Tuesday, June 17, 2008

Herz, JC

Joystick Nation
Chapter 4
A la re Cherche du Arcades Perdu

This chapter traces the history and development of the videogame parlor, from the advent of coin-op amusements of the 1890s to the 20 year heyday of the videogame arcade in the 1970s and 80s, to its subsequent decline and replacement with the brightly-lit, ‘family entertainment center’. The author, JC Herz, then addresses the migration of the gaming community to the online world.

Herz begins her study of arcade history at the beginning of the 1900s with the appearance of penny arcades, nickelodeons, phonograph machines and the kinetoscope. From the very beginning, there was concern that cheap coin-op entertainment would ‘drive the arousable masses to riot and iniquiety’. The rise of these amusements corresponded with and catered to the influx of blue-collar working-class into the cities. The invention of the ‘parlor’ in the early 1890s accommodated a mixing of working class with upper class individuals, primarily young and male. Herz quite reasonably points to this blurring of class distinctions as the real ‘threat’, rather than the amusements themselves. The early arcades were a great equalizer in that anyone with a nickel had access to the latest and greatest technology.

Another point the author makes in the ‘some things never change’ department, is the concept that ‘new’ means ‘improved’. As the x-ray and fluoroscope (oops….sorry ‘bout those feet!) machines migrated to the medical office, phonographs and gramophones are replaced with the kinetoscope and mutoscope. Each machine has a new feature, making it an improvement over its predecessor. Herz makes the point that ‘automatic’ became the buzzword back then, much like ‘virtual’ is now.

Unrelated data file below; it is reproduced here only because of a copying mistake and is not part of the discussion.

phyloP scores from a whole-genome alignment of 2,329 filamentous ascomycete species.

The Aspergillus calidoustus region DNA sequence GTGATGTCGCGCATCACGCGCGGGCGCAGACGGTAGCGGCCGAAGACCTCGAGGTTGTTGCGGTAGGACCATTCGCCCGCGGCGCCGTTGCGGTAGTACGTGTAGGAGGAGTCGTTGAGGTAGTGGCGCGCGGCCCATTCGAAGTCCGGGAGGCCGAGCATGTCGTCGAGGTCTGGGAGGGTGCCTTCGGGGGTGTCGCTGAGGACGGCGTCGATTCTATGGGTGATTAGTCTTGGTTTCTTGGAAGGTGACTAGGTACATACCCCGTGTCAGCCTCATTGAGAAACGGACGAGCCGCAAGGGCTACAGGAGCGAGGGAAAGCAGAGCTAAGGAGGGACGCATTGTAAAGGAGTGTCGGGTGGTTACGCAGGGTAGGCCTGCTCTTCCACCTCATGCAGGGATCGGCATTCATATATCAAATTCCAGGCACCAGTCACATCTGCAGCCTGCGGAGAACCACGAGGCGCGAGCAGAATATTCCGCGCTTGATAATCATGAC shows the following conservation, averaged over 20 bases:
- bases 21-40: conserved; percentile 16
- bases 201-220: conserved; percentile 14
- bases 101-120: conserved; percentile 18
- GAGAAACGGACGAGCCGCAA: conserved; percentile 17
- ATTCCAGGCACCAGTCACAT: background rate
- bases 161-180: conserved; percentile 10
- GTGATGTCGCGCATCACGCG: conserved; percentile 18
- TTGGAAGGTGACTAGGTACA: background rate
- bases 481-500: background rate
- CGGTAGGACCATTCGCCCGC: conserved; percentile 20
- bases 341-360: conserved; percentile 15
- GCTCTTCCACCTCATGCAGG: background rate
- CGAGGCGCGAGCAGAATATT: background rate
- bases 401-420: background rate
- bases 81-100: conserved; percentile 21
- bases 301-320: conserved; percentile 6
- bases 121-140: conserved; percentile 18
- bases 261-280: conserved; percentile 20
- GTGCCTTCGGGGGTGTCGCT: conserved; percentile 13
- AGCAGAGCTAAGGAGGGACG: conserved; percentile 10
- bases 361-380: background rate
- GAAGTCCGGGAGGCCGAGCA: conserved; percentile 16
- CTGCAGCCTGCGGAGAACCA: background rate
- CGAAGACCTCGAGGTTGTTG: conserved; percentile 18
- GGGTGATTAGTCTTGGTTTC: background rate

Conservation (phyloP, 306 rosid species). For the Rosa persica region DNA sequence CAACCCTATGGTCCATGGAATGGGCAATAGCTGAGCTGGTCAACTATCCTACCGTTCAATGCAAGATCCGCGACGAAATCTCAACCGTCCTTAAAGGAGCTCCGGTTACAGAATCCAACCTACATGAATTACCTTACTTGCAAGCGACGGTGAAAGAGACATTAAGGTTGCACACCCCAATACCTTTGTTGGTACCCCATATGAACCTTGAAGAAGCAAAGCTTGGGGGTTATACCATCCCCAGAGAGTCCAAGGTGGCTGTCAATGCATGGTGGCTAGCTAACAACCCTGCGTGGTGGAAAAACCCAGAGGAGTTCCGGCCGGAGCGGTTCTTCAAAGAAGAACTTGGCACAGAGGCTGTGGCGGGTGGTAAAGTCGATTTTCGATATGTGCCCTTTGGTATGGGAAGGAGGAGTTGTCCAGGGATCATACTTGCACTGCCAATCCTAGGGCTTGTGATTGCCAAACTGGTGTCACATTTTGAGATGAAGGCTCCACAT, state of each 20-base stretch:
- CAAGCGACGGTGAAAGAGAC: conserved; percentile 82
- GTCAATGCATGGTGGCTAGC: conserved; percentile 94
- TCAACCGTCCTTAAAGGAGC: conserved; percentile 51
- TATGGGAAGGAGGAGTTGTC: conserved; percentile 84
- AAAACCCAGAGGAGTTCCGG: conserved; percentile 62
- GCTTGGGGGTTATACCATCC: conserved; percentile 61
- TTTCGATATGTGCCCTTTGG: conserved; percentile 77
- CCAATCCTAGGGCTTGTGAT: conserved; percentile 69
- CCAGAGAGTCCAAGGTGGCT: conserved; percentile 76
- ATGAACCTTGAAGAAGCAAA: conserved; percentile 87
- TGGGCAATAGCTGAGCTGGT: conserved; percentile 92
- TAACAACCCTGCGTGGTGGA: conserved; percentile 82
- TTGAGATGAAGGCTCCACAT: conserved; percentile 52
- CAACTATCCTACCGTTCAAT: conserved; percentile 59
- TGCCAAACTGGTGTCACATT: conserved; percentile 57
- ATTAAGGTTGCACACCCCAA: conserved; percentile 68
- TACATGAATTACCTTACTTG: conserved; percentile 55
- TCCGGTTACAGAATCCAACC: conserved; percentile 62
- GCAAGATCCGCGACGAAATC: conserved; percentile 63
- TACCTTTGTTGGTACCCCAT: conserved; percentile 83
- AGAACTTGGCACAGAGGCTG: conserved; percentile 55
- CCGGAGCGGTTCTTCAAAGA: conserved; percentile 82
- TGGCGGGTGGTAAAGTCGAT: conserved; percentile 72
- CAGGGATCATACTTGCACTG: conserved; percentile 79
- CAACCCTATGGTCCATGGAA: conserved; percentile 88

We move on in time, and the kinetoscope is relegated to the seedier peepshow, while pinball becomes popular. It it still seen as a threat by the status quo, due in no small part to Marlon Brando and James Dean and the corresponding “Rebel Without A Cause” imagery.

In 1956 the first enclosed mall was built, and by 1974 there were 13,714 of them. By 1982, that number increased to over 20,000 in the US and Canada. The rise of the shopping mall corresponded to the development of the microchip, which paved the way for mall-based videogame arcades. The early games were innovations, the likes of which had never been seen before: Pong, Space Invaders, Asteroids, Battlezone, Defender, and Pac-Man. By the early 80’s game quality was declining as the arcades were becoming seedier.